EES | Cases by Practice Area
Harbor Contamination with PCBs
From the late 1940s to the late 1970s, electric capacitor manufacturing plants operated along the shore of New Bedford Harbor in southeastern Massachusetts. The Aerovox plant is located at the northernmost end of the inner Harbor on the Acushnet River Estuary, where the Acushnet River flows into the Harbor. The Cornell-Dubilier plant is a short distance south (i.e., seaward) of a structure known as the Hurricane Barrier, which separates the inner Harbor from the outer Harbor.
Both the Aerovox and Cornell-Dubilier plants used poly-chlorinated bi-phenyls (PCBs), a probable human carcinogen, in the capacitors from approximately 1947 to 1978. During that period, the buildings, structures, and grounds of both plants became contaminated with PCBs from accidental spills and intentional dumping. These PCBs were transported onto the adjoining shorelines and into the Harbor through the pipes, drains, troughs, storm runoff, and intentional dumping over the years of PCB operations.
PCBs released from the Aerovox and Cornell-Dubilier plants contaminated the sediments of the Upper Estuary at levels ranging up to 190,000 parts per million (ppm). The PCBs in sediments are continually released into the water. The PCBs are taken up by fish and shellfish and have been found in many species -- including lobsters, flounders, eels, and bluefish -- at concentrations well above safe levels for eating. This contamination led Massachusetts in 1979 to:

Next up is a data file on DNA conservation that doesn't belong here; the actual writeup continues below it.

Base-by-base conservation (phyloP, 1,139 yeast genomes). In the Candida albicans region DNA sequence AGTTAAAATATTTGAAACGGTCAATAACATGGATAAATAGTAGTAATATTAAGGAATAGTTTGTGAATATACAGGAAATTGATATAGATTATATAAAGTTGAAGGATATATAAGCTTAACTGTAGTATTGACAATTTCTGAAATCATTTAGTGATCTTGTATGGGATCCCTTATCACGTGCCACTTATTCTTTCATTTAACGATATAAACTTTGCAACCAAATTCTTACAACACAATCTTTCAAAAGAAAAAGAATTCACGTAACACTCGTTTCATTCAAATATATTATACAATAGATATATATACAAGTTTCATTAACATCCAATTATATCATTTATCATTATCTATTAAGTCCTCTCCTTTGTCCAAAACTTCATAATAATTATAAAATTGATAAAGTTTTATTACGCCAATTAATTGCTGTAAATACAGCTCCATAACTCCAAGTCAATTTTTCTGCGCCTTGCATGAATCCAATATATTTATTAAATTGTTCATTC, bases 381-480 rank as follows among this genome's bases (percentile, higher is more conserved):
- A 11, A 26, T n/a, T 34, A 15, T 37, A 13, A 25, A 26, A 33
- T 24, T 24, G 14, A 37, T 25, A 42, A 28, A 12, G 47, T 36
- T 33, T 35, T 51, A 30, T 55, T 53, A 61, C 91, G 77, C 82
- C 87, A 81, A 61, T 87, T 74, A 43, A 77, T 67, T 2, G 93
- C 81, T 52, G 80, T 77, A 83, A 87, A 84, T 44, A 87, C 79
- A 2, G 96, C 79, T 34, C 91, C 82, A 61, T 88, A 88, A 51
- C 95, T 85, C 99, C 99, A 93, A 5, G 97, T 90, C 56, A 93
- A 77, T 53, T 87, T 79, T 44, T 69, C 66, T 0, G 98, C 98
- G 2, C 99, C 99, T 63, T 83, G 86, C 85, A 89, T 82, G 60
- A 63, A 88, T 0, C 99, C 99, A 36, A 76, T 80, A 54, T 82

- Close an 18-square-mile area of the Harbor to lobstering;
- Close a smaller area to all fishing for bottom-feeding species such as flounder, tautog, scup, and eels; and
- Ban fishing entirely in a northern section of the Acushnet River Estuary.
Of the nearly 100,000 population of New Bedford, nearly 40% are Portuguese, so that signs banning fishing were always displayed in Portuguese and English to effectively warn the community of the dangers from eating the fish.
CERCLA Civil Complaint
In 1983, the Justice Department filed a civil complaint under CERCLA, the Superfund law, charging that the defendants that had operated at the two plants were responsible for the releases of PCBs from the manufacturing plants adjacent to the Harbor. Massachusetts also filed its complaint at that time. Both complaints sought damages for the injured natural resources, and cleanup costs.
- After years of extensive litigation, the final settlement in the case was reached in 1992, and provided the United States with more than $100 million to clean up the harbor and restore the natural resources.
- EPA is using its share of the funds to implement an extensive multi-year dredging project in the Harbor to remove the contaminated sediments from the Inner Harbor.
- The federal and Massachusetts natural resource trustees are using natural resource recovery monies to plan and implement the actions to restore the natural resources and services harmed by the releases of PCBs into the Harbor.
- In 2010 AVX entered into a settlement with the U.S. to demolish the Aerovox facility, which was accomplished in 2011, and AVX entered into a separate settlement with the commonwealth to address the remaining contamination at the Aerovox facility.
- The governments reserved certain rights in the 1992 settlement through reopener provisions, which they exercised in 2012 to bring about a supplemental settlement under which AVX agreed to pay $366.25 million plus interest to settle its remaining liabilities for cleanup at the harbor site.
- The 2012 supplemental settlement paved the way for expedited implementation of the cleanup of the Harbor at full capacity, allowing EPA to complete the cleanup remedy for the Harbor in approximately five to seven years, in contrast to the estimated 40 or more years it would take to complete without the supplemental funding.